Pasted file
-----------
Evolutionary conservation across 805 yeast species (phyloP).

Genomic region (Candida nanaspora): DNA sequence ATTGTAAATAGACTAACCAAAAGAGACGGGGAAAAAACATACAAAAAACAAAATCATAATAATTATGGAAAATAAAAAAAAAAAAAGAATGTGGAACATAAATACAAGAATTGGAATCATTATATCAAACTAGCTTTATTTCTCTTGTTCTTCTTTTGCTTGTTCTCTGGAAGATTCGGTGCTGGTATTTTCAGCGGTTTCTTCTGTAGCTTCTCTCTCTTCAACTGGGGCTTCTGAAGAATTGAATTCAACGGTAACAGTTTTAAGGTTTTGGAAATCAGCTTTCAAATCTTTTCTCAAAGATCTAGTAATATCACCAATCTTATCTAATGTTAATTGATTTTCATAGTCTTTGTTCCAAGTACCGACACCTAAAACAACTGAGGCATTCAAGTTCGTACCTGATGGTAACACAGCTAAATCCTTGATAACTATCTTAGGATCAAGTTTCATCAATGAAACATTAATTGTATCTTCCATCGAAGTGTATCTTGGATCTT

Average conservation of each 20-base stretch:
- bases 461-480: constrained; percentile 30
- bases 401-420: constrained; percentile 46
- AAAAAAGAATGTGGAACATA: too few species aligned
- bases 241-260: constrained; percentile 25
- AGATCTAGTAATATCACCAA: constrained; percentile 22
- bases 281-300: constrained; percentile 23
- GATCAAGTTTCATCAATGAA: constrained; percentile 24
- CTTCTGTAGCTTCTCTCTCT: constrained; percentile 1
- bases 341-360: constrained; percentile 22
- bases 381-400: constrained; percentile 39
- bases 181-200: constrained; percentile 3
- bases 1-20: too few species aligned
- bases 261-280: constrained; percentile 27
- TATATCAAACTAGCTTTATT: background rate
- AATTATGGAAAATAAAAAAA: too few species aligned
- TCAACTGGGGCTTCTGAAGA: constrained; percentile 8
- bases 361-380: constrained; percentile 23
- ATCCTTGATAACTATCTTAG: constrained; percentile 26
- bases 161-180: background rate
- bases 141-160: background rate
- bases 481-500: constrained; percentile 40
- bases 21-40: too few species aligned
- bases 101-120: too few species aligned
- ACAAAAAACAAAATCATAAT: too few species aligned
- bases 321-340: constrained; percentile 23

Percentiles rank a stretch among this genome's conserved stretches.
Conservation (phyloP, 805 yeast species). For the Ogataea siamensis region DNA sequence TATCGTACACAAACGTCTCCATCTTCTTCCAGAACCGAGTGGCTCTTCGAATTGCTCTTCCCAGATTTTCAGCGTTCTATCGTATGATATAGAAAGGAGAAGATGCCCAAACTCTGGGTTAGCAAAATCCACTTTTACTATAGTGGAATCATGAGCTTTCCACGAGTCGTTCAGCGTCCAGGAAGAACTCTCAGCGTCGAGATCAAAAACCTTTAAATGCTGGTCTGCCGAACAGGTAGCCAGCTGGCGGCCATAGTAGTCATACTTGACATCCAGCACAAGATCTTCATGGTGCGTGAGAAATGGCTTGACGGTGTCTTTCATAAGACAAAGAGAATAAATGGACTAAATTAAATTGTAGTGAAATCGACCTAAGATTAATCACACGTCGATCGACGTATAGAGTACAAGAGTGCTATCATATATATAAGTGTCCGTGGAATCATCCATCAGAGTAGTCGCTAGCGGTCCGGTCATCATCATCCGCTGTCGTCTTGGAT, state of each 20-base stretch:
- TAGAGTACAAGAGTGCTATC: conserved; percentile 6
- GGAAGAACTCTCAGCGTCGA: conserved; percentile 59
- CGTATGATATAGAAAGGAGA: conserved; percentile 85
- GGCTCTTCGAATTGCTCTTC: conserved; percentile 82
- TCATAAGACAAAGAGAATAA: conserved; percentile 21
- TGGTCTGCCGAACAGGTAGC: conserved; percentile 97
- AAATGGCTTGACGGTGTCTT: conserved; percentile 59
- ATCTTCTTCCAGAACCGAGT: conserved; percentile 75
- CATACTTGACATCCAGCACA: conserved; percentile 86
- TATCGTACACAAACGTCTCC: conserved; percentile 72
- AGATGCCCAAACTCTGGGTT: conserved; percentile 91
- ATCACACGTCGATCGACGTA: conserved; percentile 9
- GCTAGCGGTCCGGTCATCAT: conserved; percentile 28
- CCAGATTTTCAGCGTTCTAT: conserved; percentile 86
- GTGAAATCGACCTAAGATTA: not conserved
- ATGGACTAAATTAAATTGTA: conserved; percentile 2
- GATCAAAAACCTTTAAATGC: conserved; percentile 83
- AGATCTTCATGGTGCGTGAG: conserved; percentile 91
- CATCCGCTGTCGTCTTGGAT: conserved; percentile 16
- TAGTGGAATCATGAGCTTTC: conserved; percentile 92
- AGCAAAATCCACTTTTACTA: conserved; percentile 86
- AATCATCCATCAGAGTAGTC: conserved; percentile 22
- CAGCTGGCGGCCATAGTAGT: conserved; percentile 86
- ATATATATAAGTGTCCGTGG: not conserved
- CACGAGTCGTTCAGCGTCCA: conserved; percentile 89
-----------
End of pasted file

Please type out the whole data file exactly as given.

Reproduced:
Evolutionary conservation across 805 yeast species (phyloP).

Genomic region (Candida nanaspora): DNA sequence ATTGTAAATAGACTAACCAAAAGAGACGGGGAAAAAACATACAAAAAACAAAATCATAATAATTATGGAAAATAAAAAAAAAAAAAGAATGTGGAACATAAATACAAGAATTGGAATCATTATATCAAACTAGCTTTATTTCTCTTGTTCTTCTTTTGCTTGTTCTCTGGAAGATTCGGTGCTGGTATTTTCAGCGGTTTCTTCTGTAGCTTCTCTCTCTTCAACTGGGGCTTCTGAAGAATTGAATTCAACGGTAACAGTTTTAAGGTTTTGGAAATCAGCTTTCAAATCTTTTCTCAAAGATCTAGTAATATCACCAATCTTATCTAATGTTAATTGATTTTCATAGTCTTTGTTCCAAGTACCGACACCTAAAACAACTGAGGCATTCAAGTTCGTACCTGATGGTAACACAGCTAAATCCTTGATAACTATCTTAGGATCAAGTTTCATCAATGAAACATTAATTGTATCTTCCATCGAAGTGTATCTTGGATCTT

Average conservation of each 20-base stretch:
- bases 461-480: constrained; percentile 30
- bases 401-420: constrained; percentile 46
- AAAAAAGAATGTGGAACATA: too few species aligned
- bases 241-260: constrained; percentile 25
- AGATCTAGTAATATCACCAA: constrained; percentile 22
- bases 281-300: constrained; percentile 23
- GATCAAGTTTCATCAATGAA: constrained; percentile 24
- CTTCTGTAGCTTCTCTCTCT: constrained; percentile 1
- bases 341-360: constrained; percentile 22
- bases 381-400: constrained; percentile 39
- bases 181-200: constrained; percentile 3
- bases 1-20: too few species aligned
- bases 261-280: constrained; percentile 27
- TATATCAAACTAGCTTTATT: background rate
- AATTATGGAAAATAAAAAAA: too few species aligned
- TCAACTGGGGCTTCTGAAGA: constrained; percentile 8
- bases 361-380: constrained; percentile 23
- ATCCTTGATAACTATCTTAG: constrained; percentile 26
- bases 161-180: background rate
- bases 141-160: background rate
- bases 481-500: constrained; percentile 40
- bases 21-40: too few species aligned
- bases 101-120: too few species aligned
- ACAAAAAACAAAATCATAAT: too few species aligned
- bases 321-340: constrained; percentile 23

Percentiles rank a stretch among this genome's conserved stretches.
Conservation (phyloP, 805 yeast species). For the Ogataea siamensis region DNA sequence TATCGTACACAAACGTCTCCATCTTCTTCCAGAACCGAGTGGCTCTTCGAATTGCTCTTCCCAGATTTTCAGCGTTCTATCGTATGATATAGAAAGGAGAAGATGCCCAAACTCTGGGTTAGCAAAATCCACTTTTACTATAGTGGAATCATGAGCTTTCCACGAGTCGTTCAGCGTCCAGGAAGAACTCTCAGCGTCGAGATCAAAAACCTTTAAATGCTGGTCTGCCGAACAGGTAGCCAGCTGGCGGCCATAGTAGTCATACTTGACATCCAGCACAAGATCTTCATGGTGCGTGAGAAATGGCTTGACGGTGTCTTTCATAAGACAAAGAGAATAAATGGACTAAATTAAATTGTAGTGAAATCGACCTAAGATTAATCACACGTCGATCGACGTATAGAGTACAAGAGTGCTATCATATATATAAGTGTCCGTGGAATCATCCATCAGAGTAGTCGCTAGCGGTCCGGTCATCATCATCCGCTGTCGTCTTGGAT, state of each 20-base stretch:
- TAGAGTACAAGAGTGCTATC: conserved; percentile 6
- GGAAGAACTCTCAGCGTCGA: conserved; percentile 59
- CGTATGATATAGAAAGGAGA: conserved; percentile 85
- GGCTCTTCGAATTGCTCTTC: conserved; percentile 82
- TCATAAGACAAAGAGAATAA: conserved; percentile 21
- TGGTCTGCCGAACAGGTAGC: conserved; percentile 97
- AAATGGCTTGACGGTGTCTT: conserved; percentile 59
- ATCTTCTTCCAGAACCGAGT: conserved; percentile 75
- CATACTTGACATCCAGCACA: conserved; percentile 86
- TATCGTACACAAACGTCTCC: conserved; percentile 72
- AGATGCCCAAACTCTGGGTT: conserved; percentile 91
- ATCACACGTCGATCGACGTA: conserved; percentile 9
- GCTAGCGGTCCGGTCATCAT: conserved; percentile 28
- CCAGATTTTCAGCGTTCTAT: conserved; percentile 86
- GTGAAATCGACCTAAGATTA: not conserved
- ATGGACTAAATTAAATTGTA: conserved; percentile 2
- GATCAAAAACCTTTAAATGC: conserved; percentile 83
- AGATCTTCATGGTGCGTGAG: conserved; percentile 91
- CATCCGCTGTCGTCTTGGAT: conserved; percentile 16
- TAGTGGAATCATGAGCTTTC: conserved; percentile 92
- AGCAAAATCCACTTTTACTA: conserved; percentile 86
- AATCATCCATCAGAGTAGTC: conserved; percentile 22
- CAGCTGGCGGCCATAGTAGT: conserved; percentile 86
- ATATATATAAGTGTCCGTGG: not conserved
- CACGAGTCGTTCAGCGTCCA: conserved; percentile 89